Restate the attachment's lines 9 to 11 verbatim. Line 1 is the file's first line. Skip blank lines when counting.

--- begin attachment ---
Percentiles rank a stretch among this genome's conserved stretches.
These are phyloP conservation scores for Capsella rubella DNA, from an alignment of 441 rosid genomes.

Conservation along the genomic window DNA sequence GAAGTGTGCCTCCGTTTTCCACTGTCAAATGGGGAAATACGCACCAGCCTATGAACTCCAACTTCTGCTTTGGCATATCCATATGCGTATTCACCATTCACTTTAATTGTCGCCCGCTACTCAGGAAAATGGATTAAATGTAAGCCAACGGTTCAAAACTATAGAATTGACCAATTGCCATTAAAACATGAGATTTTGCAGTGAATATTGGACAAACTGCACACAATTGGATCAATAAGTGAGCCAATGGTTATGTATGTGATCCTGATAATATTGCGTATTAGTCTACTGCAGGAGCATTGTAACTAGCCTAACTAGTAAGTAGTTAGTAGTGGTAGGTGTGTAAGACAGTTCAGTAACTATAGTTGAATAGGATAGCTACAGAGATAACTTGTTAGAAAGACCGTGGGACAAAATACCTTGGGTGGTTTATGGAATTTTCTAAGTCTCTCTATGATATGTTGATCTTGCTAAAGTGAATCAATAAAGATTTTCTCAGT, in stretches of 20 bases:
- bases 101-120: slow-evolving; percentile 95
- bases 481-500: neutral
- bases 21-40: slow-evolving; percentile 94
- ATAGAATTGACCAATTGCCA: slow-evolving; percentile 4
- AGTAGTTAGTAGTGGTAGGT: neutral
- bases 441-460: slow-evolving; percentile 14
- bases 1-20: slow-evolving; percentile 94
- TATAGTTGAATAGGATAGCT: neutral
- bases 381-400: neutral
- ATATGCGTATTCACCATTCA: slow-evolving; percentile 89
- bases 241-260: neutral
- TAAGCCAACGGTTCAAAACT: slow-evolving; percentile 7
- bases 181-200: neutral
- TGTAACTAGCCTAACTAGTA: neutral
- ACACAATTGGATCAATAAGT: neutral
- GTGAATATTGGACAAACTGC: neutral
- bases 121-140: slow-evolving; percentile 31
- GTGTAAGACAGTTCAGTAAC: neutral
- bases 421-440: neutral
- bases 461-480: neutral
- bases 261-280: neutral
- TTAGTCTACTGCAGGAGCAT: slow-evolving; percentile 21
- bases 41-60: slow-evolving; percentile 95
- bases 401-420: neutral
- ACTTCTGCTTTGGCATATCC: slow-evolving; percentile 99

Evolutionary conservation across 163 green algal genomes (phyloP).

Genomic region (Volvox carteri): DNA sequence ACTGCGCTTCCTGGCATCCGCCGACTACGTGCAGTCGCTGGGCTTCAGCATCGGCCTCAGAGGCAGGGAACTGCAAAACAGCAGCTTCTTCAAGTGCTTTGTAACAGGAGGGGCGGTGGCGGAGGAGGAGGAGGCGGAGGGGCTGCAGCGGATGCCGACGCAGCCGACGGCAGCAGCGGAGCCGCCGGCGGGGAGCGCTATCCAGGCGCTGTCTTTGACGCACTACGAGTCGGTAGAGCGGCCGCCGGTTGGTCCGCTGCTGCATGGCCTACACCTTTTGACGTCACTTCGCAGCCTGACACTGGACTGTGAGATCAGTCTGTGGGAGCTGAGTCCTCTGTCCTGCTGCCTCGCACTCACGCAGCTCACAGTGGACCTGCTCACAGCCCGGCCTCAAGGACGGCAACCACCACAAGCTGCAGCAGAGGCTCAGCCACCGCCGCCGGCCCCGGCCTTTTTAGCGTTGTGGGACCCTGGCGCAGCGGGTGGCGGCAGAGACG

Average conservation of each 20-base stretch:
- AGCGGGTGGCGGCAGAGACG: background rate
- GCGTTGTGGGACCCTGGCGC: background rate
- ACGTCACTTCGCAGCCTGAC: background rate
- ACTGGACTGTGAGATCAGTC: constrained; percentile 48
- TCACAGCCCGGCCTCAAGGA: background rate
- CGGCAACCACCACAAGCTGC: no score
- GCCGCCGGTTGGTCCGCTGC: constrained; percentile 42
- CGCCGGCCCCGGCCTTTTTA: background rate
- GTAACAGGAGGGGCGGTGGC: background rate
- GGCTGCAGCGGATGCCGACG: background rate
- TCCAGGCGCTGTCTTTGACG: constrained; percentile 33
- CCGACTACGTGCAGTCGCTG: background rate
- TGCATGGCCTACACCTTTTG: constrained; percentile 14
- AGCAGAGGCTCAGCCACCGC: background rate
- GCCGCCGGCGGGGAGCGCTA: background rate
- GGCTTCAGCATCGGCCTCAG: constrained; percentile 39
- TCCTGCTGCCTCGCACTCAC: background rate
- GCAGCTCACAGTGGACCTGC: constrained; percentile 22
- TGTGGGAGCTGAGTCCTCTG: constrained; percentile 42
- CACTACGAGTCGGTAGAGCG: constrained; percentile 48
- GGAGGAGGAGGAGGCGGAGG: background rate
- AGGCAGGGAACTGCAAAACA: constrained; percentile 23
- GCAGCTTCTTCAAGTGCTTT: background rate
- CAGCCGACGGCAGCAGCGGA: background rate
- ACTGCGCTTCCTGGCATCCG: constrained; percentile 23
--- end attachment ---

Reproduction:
- bases 441-460: slow-evolving; percentile 14
- bases 1-20: slow-evolving; percentile 94
- TATAGTTGAATAGGATAGCT: neutral